Here’s a word problem for you: What does Bro-Country minus its “Bro” equal? The answer is Chris Lane’s “For Her,” and it’s honestly a better sounding result than I expected.
Lane arrived onto the music scene with “Fix,” a slick Metropolitan track based around the overused love-as-a-drug trope, and featured such Shakespearean poetry as “I’m more than recreational” and “get you fallin’ in love at the end of the night with that good ish.” (Naturally, the song ended up being a No. 1 smash.) Both Lane’s performance and the song’s production were decent, but neither managed to overcame the absurdity of the writing. In selecting “For Her” as the follow-up single, it seems that someone at Lane’s label came to the same conclusion.
From a production standpoint, “For Her” sounds like a generic Bro-Country anthem, complete with loud guitars, synthetic beats, and the token banjo that slowly rolls along in the background. (There are hints are a steel-guitar-sounding instrument at certain points, however.) You get a strong Florida-Georgia Line vibe while listening to this song, which is surprisingly part of the song’s genius: You expect the usual objectifying, “hey girl, let’s get drunk and make out” drivel that usually comes along with songs like this, but instead the lyrics take you in an unexpected (but very welcome) direction.
It’s not the words themselves that catch your attention—the song is a standard, slightly-generic ode to the narrator’s special someone; nothing is particularly witty or clever here. Rather, it’s what not there that makes this song stand out: There are no references to sex, alcohol, or booty-shaking, and the word “girl” never appears at all. Instead, we get a more-mature (albeit a bit vague) take on love, one that focuses less on the physical aspects of romance and more on the emotional and spiritual components. It’s a surprising yet refreshing take on the Bro-Country sound, and one that I’d like to hear more of in the future.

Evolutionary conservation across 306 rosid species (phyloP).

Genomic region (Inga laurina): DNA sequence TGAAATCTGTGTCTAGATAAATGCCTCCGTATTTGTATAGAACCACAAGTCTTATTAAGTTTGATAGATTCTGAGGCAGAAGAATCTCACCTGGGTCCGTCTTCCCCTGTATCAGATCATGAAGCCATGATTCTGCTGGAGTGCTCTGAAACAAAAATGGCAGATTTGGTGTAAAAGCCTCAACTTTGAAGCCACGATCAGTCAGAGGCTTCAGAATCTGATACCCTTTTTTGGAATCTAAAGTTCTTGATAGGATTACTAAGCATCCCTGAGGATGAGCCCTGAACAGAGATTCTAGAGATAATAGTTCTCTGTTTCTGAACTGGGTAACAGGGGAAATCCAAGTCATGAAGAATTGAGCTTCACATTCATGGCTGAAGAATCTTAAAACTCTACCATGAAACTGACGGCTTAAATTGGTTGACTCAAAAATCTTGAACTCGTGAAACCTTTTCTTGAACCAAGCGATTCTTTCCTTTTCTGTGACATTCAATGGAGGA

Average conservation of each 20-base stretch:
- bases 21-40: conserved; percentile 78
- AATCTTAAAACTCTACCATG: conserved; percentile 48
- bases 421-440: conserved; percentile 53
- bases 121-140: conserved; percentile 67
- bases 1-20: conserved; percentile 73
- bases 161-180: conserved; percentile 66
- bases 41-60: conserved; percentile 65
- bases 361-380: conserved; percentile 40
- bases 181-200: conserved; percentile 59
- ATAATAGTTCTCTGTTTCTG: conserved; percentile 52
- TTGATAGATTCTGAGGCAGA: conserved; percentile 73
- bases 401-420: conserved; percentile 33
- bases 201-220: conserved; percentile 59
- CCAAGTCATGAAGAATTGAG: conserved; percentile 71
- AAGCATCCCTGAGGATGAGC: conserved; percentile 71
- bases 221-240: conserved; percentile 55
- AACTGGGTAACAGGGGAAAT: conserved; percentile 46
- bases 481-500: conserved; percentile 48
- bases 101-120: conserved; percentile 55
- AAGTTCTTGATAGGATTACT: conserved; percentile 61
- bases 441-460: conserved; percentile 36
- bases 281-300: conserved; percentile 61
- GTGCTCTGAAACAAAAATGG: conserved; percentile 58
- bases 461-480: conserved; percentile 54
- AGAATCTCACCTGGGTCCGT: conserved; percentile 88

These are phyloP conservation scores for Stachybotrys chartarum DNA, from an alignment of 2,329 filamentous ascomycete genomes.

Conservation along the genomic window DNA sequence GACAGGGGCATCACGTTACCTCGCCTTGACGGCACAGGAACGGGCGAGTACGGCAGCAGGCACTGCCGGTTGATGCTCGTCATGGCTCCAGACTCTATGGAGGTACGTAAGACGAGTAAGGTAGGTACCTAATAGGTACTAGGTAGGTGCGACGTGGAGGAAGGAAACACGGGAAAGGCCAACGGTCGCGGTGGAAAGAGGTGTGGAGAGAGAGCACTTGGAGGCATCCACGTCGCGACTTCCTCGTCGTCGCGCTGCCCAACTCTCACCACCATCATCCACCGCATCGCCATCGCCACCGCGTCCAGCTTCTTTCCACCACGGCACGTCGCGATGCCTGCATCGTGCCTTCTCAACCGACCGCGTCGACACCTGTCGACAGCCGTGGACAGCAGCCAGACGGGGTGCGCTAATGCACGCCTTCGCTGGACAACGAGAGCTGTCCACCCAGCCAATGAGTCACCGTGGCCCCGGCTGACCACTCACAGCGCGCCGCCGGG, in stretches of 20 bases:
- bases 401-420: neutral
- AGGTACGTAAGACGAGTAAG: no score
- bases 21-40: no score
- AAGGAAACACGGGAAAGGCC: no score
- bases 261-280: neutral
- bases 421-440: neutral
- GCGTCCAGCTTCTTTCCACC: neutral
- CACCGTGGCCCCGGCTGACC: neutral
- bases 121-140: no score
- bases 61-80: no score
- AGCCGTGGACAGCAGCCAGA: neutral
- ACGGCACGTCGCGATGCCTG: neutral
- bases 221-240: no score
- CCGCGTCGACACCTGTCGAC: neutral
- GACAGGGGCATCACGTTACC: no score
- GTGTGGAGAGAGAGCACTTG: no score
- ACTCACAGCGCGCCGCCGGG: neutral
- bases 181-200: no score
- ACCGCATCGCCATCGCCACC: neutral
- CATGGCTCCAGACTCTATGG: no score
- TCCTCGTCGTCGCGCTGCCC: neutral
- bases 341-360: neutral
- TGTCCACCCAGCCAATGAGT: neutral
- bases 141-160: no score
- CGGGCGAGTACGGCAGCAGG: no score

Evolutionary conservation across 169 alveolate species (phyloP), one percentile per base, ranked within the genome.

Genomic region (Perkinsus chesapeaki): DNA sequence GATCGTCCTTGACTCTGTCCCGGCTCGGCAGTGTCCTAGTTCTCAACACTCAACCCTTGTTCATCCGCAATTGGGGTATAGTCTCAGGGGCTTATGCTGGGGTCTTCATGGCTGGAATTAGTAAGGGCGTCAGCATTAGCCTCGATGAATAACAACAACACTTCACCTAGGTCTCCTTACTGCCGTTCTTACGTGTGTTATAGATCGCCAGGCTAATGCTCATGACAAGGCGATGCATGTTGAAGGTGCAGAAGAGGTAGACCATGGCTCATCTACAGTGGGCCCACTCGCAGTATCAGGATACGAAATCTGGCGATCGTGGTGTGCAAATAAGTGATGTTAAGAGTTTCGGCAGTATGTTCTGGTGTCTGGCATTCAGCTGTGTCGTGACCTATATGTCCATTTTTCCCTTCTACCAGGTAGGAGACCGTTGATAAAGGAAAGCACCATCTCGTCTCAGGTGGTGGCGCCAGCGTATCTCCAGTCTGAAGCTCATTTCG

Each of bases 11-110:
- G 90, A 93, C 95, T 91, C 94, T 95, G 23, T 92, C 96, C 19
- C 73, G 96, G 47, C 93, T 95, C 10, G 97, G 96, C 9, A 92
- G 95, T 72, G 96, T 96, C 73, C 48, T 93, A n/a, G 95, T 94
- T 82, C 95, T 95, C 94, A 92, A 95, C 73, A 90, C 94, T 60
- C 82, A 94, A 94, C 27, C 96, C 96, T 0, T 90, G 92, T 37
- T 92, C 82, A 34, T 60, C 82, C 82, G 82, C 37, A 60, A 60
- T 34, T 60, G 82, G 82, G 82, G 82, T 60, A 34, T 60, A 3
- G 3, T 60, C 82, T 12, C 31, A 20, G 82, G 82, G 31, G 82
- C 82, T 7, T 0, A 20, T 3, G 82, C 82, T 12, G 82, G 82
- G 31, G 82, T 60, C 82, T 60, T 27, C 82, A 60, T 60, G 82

For his part, Lane does a great job of making the song feel heartfelt and believable, and delivers a strong vocal performance that showcases his impressive range and charisma. (Seriously, Lane may have the best falsetto this side of Adam Levine.) I wasn’t sure how much staying power he would have after “Fix,” but the fact that he can pull off both the sleazy narrator of his debut single and the thoughtful one of “For Her” makes me think he’ll stick around for a while.
Overall, “For Her” is a pretty good song, and not at all what I expected from Chris Lane. If this is what the future of Bro-Country sounds like, I am totally on board with it.
Rating: 6/10. If you wrote Lane off after “Fix,” I’d suggest giving him a second chance. You may be surprised at what you hear.